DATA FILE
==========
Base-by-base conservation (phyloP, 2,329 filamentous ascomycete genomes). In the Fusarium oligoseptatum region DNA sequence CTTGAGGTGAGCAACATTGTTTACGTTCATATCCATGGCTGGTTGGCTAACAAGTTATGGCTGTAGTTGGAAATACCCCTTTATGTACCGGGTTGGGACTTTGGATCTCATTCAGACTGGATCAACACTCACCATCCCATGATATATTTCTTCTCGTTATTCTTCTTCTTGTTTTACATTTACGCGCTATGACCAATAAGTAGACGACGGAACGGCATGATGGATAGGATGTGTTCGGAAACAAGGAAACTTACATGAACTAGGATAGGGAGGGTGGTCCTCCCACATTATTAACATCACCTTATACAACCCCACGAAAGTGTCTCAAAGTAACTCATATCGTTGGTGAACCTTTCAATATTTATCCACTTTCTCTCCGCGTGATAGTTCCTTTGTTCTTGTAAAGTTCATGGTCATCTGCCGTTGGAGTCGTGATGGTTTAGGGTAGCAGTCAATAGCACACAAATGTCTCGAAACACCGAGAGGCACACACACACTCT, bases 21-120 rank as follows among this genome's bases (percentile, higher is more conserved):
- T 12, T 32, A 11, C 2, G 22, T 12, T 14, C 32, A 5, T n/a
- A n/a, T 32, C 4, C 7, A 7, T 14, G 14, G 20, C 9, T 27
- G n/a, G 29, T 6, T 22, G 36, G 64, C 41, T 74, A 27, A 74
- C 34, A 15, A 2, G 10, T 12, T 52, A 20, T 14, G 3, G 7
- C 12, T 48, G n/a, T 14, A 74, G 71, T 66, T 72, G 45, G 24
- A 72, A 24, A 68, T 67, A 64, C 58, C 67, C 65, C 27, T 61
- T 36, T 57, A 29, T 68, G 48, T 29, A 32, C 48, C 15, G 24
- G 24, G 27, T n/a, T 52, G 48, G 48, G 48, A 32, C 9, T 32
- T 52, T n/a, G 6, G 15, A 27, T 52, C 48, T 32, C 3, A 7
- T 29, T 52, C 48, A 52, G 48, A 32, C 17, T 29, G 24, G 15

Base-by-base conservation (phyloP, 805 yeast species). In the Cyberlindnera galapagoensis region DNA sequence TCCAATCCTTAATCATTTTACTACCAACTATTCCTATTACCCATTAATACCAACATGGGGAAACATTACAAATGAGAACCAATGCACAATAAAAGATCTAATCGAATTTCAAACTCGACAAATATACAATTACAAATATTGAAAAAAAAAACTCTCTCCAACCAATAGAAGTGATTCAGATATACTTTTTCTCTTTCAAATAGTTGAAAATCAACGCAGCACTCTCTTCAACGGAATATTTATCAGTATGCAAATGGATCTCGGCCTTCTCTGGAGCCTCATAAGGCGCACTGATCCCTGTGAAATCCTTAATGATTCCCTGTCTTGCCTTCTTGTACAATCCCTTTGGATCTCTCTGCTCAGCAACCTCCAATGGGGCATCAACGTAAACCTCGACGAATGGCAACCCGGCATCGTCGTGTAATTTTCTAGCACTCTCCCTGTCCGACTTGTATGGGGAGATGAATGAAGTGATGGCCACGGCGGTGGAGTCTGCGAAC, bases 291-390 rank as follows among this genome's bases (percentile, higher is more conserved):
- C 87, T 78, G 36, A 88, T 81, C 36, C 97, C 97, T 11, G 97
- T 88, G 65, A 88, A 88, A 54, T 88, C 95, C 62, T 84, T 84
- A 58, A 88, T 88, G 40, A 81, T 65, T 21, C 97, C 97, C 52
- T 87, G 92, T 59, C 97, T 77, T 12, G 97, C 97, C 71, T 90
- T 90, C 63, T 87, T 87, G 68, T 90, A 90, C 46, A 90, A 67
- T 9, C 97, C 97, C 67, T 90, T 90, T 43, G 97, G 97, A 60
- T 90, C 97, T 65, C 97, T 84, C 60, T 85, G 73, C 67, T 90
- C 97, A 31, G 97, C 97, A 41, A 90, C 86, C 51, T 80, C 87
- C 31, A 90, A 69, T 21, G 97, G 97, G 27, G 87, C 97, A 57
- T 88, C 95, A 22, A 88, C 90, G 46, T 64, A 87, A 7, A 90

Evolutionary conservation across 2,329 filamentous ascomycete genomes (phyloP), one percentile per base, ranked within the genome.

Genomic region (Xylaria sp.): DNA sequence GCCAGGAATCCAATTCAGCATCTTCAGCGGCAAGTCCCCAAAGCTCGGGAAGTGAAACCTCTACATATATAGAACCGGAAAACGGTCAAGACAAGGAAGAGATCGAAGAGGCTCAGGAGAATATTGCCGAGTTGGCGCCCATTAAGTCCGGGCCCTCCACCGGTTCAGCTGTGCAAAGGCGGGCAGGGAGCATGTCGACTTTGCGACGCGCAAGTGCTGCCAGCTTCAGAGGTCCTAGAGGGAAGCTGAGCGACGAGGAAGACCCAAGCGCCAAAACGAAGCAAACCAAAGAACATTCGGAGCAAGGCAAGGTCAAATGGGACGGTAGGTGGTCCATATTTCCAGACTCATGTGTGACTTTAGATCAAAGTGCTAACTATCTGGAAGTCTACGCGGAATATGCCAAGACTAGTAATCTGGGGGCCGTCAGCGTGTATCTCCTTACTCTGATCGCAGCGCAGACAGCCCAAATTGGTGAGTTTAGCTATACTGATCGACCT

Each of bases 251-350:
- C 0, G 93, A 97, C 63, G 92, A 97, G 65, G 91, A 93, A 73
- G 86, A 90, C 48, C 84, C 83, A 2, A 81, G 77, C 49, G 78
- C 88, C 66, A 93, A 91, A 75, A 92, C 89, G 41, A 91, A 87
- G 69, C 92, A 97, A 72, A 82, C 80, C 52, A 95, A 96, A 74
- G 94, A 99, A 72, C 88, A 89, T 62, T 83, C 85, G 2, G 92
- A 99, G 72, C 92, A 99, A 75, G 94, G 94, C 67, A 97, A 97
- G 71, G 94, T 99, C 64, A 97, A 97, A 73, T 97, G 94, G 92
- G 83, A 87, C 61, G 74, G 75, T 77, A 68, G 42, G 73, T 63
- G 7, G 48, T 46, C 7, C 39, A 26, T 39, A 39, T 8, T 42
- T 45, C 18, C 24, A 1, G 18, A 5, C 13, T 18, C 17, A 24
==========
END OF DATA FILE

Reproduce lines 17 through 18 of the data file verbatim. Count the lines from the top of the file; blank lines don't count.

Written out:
- T 90, C 63, T 87, T 87, G 68, T 90, A 90, C 46, A 90, A 67
- T 9, C 97, C 97, C 67, T 90, T 90, T 43, G 97, G 97, A 60